Mark Cuban, Amazon and Discovery execs say young fans in particular, want to watch sporting events how they want, when they want.
How can you nourish sports superfans when it comes to watching games?
Give them what they want, says Mark Cuban, tech investor and owner of the NBA's Dallas Mavericks. Cuban made the suggestion during a panel discussion Tuesday at the Vanity Fair New Establishment Summit in Beverly Hills.
Cuban, along with Jeffrey Blackburn, senior vice president of worldwide business development, Amazon and David Zaslav, CEO of Discovery Communications, agreed that today's sports fans want multiple options on how to watch sporting events, whether it's on a big-screen TV, their phones or their laptops.
Blackburn noted that despite some early technical glitches, about 1.9 million viewers worldwide watched Amazon Prime's inaugural NFL Thursday Night Football pregame and game between the Chicago Bears and the Green Bay Packers.
After reportedly paying $50 million to stream 10 games this season, Blackburn called Amazon's NFL debut, 'a great night for us," he said."
Cuban said Amazon, which signed a rights deal to stream sporting events across Europe with Discovery's sports network Eurosport, poses a threat to the likes of ESPN, which also streams globally.
"it's a very competitive environment," Cuban said. "It's how we reach people and how they consume it. The biggest challenge isn't the methodology of distribution, it's (the) kids."
Cuban told the panel that when he was growing up, his family gathered around the TV set to watch sports. Now, he says, there are too many options, especially for younger fans who watch games on mobile devices and also go to Twitter to get fan reaction at the same time.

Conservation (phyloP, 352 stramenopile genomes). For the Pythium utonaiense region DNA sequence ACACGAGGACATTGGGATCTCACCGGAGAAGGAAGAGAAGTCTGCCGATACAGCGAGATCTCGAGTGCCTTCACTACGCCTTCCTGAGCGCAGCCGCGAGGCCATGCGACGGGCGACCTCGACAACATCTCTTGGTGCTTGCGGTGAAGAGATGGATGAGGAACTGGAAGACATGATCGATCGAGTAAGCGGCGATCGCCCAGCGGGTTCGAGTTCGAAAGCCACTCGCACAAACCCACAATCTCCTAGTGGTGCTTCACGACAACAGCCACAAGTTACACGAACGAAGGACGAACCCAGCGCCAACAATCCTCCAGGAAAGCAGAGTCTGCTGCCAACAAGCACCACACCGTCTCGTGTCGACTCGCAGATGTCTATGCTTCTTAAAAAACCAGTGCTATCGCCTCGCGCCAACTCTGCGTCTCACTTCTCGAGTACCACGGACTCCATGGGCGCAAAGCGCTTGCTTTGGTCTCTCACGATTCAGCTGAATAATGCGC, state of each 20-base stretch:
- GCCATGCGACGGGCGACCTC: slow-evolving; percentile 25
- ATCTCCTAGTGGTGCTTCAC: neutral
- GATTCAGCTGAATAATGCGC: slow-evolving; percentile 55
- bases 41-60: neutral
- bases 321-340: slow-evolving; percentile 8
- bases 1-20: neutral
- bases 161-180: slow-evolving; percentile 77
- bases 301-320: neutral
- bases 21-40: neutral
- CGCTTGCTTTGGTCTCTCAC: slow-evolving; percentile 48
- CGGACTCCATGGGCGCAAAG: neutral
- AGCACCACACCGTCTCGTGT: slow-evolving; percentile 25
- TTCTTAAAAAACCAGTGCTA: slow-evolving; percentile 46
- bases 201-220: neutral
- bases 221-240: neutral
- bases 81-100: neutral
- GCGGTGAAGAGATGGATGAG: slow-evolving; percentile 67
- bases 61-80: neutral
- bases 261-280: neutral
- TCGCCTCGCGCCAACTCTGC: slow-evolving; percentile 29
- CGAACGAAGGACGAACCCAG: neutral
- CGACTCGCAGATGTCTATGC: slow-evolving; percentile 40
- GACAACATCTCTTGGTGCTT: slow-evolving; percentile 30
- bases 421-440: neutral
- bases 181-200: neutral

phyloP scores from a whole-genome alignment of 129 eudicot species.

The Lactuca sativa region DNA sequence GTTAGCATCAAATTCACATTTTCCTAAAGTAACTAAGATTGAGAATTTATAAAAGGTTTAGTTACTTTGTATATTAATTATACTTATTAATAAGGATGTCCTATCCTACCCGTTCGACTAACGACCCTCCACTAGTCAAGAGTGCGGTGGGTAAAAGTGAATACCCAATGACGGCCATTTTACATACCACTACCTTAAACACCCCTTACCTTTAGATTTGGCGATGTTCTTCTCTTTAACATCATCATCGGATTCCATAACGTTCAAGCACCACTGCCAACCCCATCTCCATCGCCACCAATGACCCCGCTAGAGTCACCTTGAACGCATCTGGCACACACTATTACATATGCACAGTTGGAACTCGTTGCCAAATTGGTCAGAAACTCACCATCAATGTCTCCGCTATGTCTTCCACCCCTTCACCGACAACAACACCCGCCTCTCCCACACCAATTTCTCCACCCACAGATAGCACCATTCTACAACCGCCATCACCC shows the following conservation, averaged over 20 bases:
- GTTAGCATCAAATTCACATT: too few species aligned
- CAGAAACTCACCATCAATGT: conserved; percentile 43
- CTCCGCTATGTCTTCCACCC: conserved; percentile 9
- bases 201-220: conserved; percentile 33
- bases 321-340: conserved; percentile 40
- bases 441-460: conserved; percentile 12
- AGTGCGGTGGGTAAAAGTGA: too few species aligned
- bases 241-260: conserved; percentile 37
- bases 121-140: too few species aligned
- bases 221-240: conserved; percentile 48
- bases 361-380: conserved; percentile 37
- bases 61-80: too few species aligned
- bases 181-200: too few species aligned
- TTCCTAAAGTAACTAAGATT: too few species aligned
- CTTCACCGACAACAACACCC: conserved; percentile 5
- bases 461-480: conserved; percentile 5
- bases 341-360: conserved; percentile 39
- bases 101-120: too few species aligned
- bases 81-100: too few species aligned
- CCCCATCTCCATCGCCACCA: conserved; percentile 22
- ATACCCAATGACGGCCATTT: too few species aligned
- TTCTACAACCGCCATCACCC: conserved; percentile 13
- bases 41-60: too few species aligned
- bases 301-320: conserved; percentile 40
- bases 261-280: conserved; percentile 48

"We have to deal with overcoming that, it's not just the technology, it's not just cutting the cord, it's how we're counting [viewers]," he said, debunking the notion that sports viewership is down. "It could well be that the numbers are up, we don't know?"
Zaslav agreed, saying, "it's about finding the right recipe for what nourishes the audience."
Cuban later asked Zaslav if his networks in Europe would consider gambling. Zaslav said they're still trying make sure his direct-to-consumer base is functional.
Meanwhile, Blackburn said Amazon's goal is make sure Prime viewers stay tuned into the game. He said Amazon lost only 10 percent of its viewership during last Thursday's game because of a weather delay.
"We're the new kids in this sports space," he said. "We're very focused on the tactics of executing perfectly and work on the next level. We have a gazillion ideas on what we want to do."
Blackburn said there may be a possibility that Amazon could some day air more niche sports. He also said he's not thinking about Facebook, which is making a big push into sports streaming.
When Cuban wasn't discussing how artificial intelligence will replace analytics to measure fan engagement and the health of athletes in sports, he was asked about the rumors of whether he would run for US president in 2020.
Earlier Tuesday, Cuban raised eyebrows when he said on CNBC's Fast Money he'd consider a campaign run, no doubt taking a jab at his nemesis and fellow billionaire, President Donald Trump.
"Based off what's happening in the White House, based off what's happening in the country and the world, we need better leadership. And I think I could do a better job," said Cuban, adding there's "a 90 percent chance he won't run," mentioning his wife wasn't having it.
When asked again during the sports tech panel, Cuban joked he'd run only if Zaslav was his running mate for vice president.
"Anything more than that," asked panel moderator and CNBC correspondent Julia Boorstin.
"No," Cuban replied.
CNET's Dara Kerr contributed.
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